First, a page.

07-25-2006, 04:18 AM
One of my guys at work has a son who's attending Georgia Tech as a mechanical engineering student...he's currently using a Toshiba laptop (sorry I don't have any of the specs on it except that it's running winxp) and has found that when using CADD software the laptop seems to get overwhelmed and overheated
He's decided that he'd rather switch back to a desktop and wanted to know what kind of computer to get - if you'll notice I haven't specified between a pc or a mac
I had suggested that he probably wanted to stay with a pentium and to opt for either winxp home or pro but stay away from winxp media center
He's going to be using CADD software as well as a heavy-duty 3-d rendering software (I don't remember the name of it)
If anyone has any suggestions I'd greatly appreciate it - of course it would be lovely if someone had a suggestion for a shelf model that would be fantastic :) but a customized brand would be fine too
Thanks for your help!
07-25-2006, 04:53 AM
Chances are the software will be designed for Windows. If he gets a new system it will be the ram that decides how the program runs. The more ram the better. XP Pro would probably be best, media center would be okay to. I'm going to guess the other software he will be using is likely CATIA. I've installed CATIA on my laptop and it does take time for it to start up but once running it seems to be okay. I have 512mb of ram. I say at least 1GB should allow it the software to run better but if he intends on running both programs at the same time then expect system performance to slow down. When it comes to 3D rendering Alienware tends to be okay but Dell bought out Alienware so I'm not to sure how well they will be now. Hopefully their quality won't change. The computer he gets also depends on how much cash he is willing to shelve out.
07-25-2006, 04:56 AM
I shoulda thunk to ask you first *chuckles*
while I can't say that money is no object it would need to be a machine that he wouldn't have to update for the rest of school (2 years)
I also heard on the radio this morning that ATI was getting bought out by someone so should there be concern about the video card?
07-25-2006, 05:08 AM
Nvidia graphics cards are probably best. At school, we bought a super computer, it has 1 Terabyte of storage, 4GB of ram even though Windows can only support a little over 3.5. Nvidia Quadra graphics card. Two 19 inche flatscreen lcd monitors. I haven't heard about ATI being bought out. Where did you hear this? Do you remember who was going to buy it out? Depends on who the buyer is in order to decide whether you should be concerned or not. I've had my laptop for about 4years not and as long as you keep it update with drivers and stuff, clean of spyware, it will last you a while. Storage is my main issue. I would like to get more ram in the future since my laptop is now out of warranty. As a college student though, a Dell might be okay as they have that warranty for accidents just in case the laptop is dropped or something like that.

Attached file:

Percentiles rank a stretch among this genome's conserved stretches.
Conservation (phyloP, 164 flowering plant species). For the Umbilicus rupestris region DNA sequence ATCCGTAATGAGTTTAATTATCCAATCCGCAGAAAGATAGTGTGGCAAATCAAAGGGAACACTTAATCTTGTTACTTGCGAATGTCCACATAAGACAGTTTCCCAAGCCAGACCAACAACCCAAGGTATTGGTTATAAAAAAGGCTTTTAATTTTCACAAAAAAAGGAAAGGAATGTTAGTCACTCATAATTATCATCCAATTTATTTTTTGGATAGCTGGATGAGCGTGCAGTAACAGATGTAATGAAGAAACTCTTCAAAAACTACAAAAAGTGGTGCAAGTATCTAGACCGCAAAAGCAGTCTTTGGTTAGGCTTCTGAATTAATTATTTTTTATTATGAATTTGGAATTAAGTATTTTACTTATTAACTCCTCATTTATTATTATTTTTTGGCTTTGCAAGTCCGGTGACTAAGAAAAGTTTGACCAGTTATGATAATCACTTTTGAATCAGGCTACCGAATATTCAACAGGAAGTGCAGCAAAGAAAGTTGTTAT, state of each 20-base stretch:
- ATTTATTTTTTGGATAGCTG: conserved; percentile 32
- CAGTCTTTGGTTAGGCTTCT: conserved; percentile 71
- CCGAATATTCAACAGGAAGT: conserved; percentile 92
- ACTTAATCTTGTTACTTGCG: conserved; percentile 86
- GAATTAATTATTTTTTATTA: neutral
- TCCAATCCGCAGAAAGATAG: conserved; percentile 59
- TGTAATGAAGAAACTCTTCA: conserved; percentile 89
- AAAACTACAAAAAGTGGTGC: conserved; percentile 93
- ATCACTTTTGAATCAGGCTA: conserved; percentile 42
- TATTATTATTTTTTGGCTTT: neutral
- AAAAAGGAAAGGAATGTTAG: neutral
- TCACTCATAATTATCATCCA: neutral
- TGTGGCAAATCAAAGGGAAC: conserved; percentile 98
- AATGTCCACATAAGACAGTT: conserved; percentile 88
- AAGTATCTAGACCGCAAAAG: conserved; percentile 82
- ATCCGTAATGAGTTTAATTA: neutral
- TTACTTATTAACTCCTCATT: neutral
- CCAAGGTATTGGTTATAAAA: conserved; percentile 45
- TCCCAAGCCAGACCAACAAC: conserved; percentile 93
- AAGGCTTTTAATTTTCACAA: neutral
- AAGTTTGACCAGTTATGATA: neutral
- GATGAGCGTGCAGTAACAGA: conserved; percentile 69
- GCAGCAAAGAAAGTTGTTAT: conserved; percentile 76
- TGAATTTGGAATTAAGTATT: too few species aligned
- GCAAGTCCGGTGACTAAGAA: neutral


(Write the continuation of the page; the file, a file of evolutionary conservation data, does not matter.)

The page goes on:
07-25-2006, 05:26 AM
If AMD's shareholders approve the $5.4 billion purchase of ATI Technologies, AMD will become the largest maker of standalone graphics chips on the planet and one of the largest producers of integrated chipsets. It may also give AMD early access to Intel product plans.
this was the closest article that I could find to what I had heard this morning - I had heard it on 970 WFLA - all that I remembered was that it involved ATI and $5.5 billion
07-25-2006, 05:47 AM
This could be a good thing as AMD already makes pretty decent processors. I still recommend an nvidia graphics card for 3d rendering.
07-25-2006, 05:59 AM
so an off-the-cuff recommendation from you would be...
at least 1 gig ram
at least 250 hdd (or 2nd drive)
nvidia graphics card
winxp pro (media center is ok too)
possibly dell laptop because of the "accident" warranty
so basicly a shelf system would be ok if it has the nvidia graphics card
sounds good to me :)
forgot to ask if that would be a pentium or amd?
thanks aero :)
07-25-2006, 10:21 AM
250 might be a bit excessive. If he intends on having music, movies, and a lot of games then maybe. Might as well get the media center edition. The processor really won't matter but if its a laptop then AMD Mobile might be best.
07-26-2006, 05:01 AM
Got two laptops here. As weird as it might sound, after some tests with Auto Cad, it seemed Pentium M(1.73GHz) was performing better than AMD 64(2200Mhz). So I think the video card was making the difference there. Also to note, pentium seemed to be hotter.
I guess if 512 RAM, and 128Mb video memory work fine on a laptop, they should also do the trick on a desktop. As far as the hard drive goes, it will depend on how he plans to use the computer.
07-27-2006, 03:58 AM